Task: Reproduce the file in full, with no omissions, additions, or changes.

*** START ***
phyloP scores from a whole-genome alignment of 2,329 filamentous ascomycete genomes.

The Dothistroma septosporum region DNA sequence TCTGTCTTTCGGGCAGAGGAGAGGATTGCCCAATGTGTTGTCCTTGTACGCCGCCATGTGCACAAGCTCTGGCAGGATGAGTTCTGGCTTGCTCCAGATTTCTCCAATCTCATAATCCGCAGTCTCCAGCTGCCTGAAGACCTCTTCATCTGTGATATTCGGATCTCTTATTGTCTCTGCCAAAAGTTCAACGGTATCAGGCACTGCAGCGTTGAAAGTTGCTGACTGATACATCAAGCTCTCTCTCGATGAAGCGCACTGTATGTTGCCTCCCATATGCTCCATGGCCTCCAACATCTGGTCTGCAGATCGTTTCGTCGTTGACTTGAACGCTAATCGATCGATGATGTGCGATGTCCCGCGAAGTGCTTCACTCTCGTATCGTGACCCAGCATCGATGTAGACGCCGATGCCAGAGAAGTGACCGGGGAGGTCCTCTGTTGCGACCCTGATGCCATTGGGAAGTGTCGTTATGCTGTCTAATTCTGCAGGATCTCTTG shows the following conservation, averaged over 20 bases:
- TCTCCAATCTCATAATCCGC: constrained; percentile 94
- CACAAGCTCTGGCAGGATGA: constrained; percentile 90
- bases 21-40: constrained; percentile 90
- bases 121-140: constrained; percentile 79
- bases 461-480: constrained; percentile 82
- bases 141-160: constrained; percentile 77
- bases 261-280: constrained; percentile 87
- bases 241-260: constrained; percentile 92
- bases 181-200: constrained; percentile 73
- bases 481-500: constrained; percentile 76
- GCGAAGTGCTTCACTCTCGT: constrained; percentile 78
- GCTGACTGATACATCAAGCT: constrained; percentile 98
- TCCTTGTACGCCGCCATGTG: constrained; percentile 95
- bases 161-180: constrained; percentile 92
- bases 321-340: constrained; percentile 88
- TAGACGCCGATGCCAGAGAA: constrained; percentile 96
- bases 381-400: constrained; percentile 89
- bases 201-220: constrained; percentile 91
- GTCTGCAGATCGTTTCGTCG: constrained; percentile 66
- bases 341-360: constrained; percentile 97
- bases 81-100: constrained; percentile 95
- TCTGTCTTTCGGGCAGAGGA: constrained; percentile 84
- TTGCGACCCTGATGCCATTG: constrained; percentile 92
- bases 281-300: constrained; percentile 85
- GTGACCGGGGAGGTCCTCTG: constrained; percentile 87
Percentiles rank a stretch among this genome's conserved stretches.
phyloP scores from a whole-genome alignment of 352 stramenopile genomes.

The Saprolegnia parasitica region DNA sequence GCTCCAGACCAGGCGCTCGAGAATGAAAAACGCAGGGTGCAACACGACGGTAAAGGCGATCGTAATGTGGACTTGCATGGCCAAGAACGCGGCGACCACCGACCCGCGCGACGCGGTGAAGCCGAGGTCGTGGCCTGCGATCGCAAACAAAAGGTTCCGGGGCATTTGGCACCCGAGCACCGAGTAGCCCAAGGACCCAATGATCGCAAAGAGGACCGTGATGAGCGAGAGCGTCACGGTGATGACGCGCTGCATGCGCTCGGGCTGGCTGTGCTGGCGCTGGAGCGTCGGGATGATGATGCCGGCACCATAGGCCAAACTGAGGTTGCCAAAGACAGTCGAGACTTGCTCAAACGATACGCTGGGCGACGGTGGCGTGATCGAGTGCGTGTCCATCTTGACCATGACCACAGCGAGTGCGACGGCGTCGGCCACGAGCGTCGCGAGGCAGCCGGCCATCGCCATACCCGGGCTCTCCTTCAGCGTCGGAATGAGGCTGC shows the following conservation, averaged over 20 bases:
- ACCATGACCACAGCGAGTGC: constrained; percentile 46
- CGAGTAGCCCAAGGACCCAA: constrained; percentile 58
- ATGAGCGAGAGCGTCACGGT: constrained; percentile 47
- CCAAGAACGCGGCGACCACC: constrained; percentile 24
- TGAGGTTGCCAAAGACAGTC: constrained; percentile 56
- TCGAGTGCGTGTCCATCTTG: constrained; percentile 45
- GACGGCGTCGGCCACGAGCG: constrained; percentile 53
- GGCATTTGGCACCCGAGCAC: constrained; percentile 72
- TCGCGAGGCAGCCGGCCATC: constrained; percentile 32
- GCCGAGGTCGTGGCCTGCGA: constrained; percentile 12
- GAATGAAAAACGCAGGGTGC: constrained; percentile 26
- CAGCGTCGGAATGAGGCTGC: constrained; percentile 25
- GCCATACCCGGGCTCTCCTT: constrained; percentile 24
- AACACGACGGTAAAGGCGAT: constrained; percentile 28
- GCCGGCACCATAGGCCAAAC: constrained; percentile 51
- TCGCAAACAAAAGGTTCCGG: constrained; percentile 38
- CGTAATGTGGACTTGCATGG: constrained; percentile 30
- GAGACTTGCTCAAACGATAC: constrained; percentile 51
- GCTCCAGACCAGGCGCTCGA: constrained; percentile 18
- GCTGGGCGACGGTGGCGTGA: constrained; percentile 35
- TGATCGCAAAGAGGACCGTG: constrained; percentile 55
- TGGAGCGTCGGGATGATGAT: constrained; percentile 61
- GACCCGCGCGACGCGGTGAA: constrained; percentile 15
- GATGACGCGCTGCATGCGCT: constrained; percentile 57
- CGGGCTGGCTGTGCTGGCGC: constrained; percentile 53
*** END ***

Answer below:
phyloP scores from a whole-genome alignment of 2,329 filamentous ascomycete genomes.

The Dothistroma septosporum region DNA sequence TCTGTCTTTCGGGCAGAGGAGAGGATTGCCCAATGTGTTGTCCTTGTACGCCGCCATGTGCACAAGCTCTGGCAGGATGAGTTCTGGCTTGCTCCAGATTTCTCCAATCTCATAATCCGCAGTCTCCAGCTGCCTGAAGACCTCTTCATCTGTGATATTCGGATCTCTTATTGTCTCTGCCAAAAGTTCAACGGTATCAGGCACTGCAGCGTTGAAAGTTGCTGACTGATACATCAAGCTCTCTCTCGATGAAGCGCACTGTATGTTGCCTCCCATATGCTCCATGGCCTCCAACATCTGGTCTGCAGATCGTTTCGTCGTTGACTTGAACGCTAATCGATCGATGATGTGCGATGTCCCGCGAAGTGCTTCACTCTCGTATCGTGACCCAGCATCGATGTAGACGCCGATGCCAGAGAAGTGACCGGGGAGGTCCTCTGTTGCGACCCTGATGCCATTGGGAAGTGTCGTTATGCTGTCTAATTCTGCAGGATCTCTTG shows the following conservation, averaged over 20 bases:
- TCTCCAATCTCATAATCCGC: constrained; percentile 94
- CACAAGCTCTGGCAGGATGA: constrained; percentile 90
- bases 21-40: constrained; percentile 90
- bases 121-140: constrained; percentile 79
- bases 461-480: constrained; percentile 82
- bases 141-160: constrained; percentile 77
- bases 261-280: constrained; percentile 87
- bases 241-260: constrained; percentile 92
- bases 181-200: constrained; percentile 73
- bases 481-500: constrained; percentile 76
- GCGAAGTGCTTCACTCTCGT: constrained; percentile 78
- GCTGACTGATACATCAAGCT: constrained; percentile 98
- TCCTTGTACGCCGCCATGTG: constrained; percentile 95
- bases 161-180: constrained; percentile 92
- bases 321-340: constrained; percentile 88
- TAGACGCCGATGCCAGAGAA: constrained; percentile 96
- bases 381-400: constrained; percentile 89
- bases 201-220: constrained; percentile 91
- GTCTGCAGATCGTTTCGTCG: constrained; percentile 66
- bases 341-360: constrained; percentile 97
- bases 81-100: constrained; percentile 95
- TCTGTCTTTCGGGCAGAGGA: constrained; percentile 84
- TTGCGACCCTGATGCCATTG: constrained; percentile 92
- bases 281-300: constrained; percentile 85
- GTGACCGGGGAGGTCCTCTG: constrained; percentile 87
Percentiles rank a stretch among this genome's conserved stretches.
phyloP scores from a whole-genome alignment of 352 stramenopile genomes.

The Saprolegnia parasitica region DNA sequence GCTCCAGACCAGGCGCTCGAGAATGAAAAACGCAGGGTGCAACACGACGGTAAAGGCGATCGTAATGTGGACTTGCATGGCCAAGAACGCGGCGACCACCGACCCGCGCGACGCGGTGAAGCCGAGGTCGTGGCCTGCGATCGCAAACAAAAGGTTCCGGGGCATTTGGCACCCGAGCACCGAGTAGCCCAAGGACCCAATGATCGCAAAGAGGACCGTGATGAGCGAGAGCGTCACGGTGATGACGCGCTGCATGCGCTCGGGCTGGCTGTGCTGGCGCTGGAGCGTCGGGATGATGATGCCGGCACCATAGGCCAAACTGAGGTTGCCAAAGACAGTCGAGACTTGCTCAAACGATACGCTGGGCGACGGTGGCGTGATCGAGTGCGTGTCCATCTTGACCATGACCACAGCGAGTGCGACGGCGTCGGCCACGAGCGTCGCGAGGCAGCCGGCCATCGCCATACCCGGGCTCTCCTTCAGCGTCGGAATGAGGCTGC shows the following conservation, averaged over 20 bases:
- ACCATGACCACAGCGAGTGC: constrained; percentile 46
- CGAGTAGCCCAAGGACCCAA: constrained; percentile 58
- ATGAGCGAGAGCGTCACGGT: constrained; percentile 47
- CCAAGAACGCGGCGACCACC: constrained; percentile 24
- TGAGGTTGCCAAAGACAGTC: constrained; percentile 56
- TCGAGTGCGTGTCCATCTTG: constrained; percentile 45
- GACGGCGTCGGCCACGAGCG: constrained; percentile 53
- GGCATTTGGCACCCGAGCAC: constrained; percentile 72
- TCGCGAGGCAGCCGGCCATC: constrained; percentile 32
- GCCGAGGTCGTGGCCTGCGA: constrained; percentile 12
- GAATGAAAAACGCAGGGTGC: constrained; percentile 26
- CAGCGTCGGAATGAGGCTGC: constrained; percentile 25
- GCCATACCCGGGCTCTCCTT: constrained; percentile 24
- AACACGACGGTAAAGGCGAT: constrained; percentile 28
- GCCGGCACCATAGGCCAAAC: constrained; percentile 51
- TCGCAAACAAAAGGTTCCGG: constrained; percentile 38
- CGTAATGTGGACTTGCATGG: constrained; percentile 30
- GAGACTTGCTCAAACGATAC: constrained; percentile 51
- GCTCCAGACCAGGCGCTCGA: constrained; percentile 18
- GCTGGGCGACGGTGGCGTGA: constrained; percentile 35
- TGATCGCAAAGAGGACCGTG: constrained; percentile 55
- TGGAGCGTCGGGATGATGAT: constrained; percentile 61
- GACCCGCGCGACGCGGTGAA: constrained; percentile 15
- GATGACGCGCTGCATGCGCT: constrained; percentile 57
- CGGGCTGGCTGTGCTGGCGC: constrained; percentile 53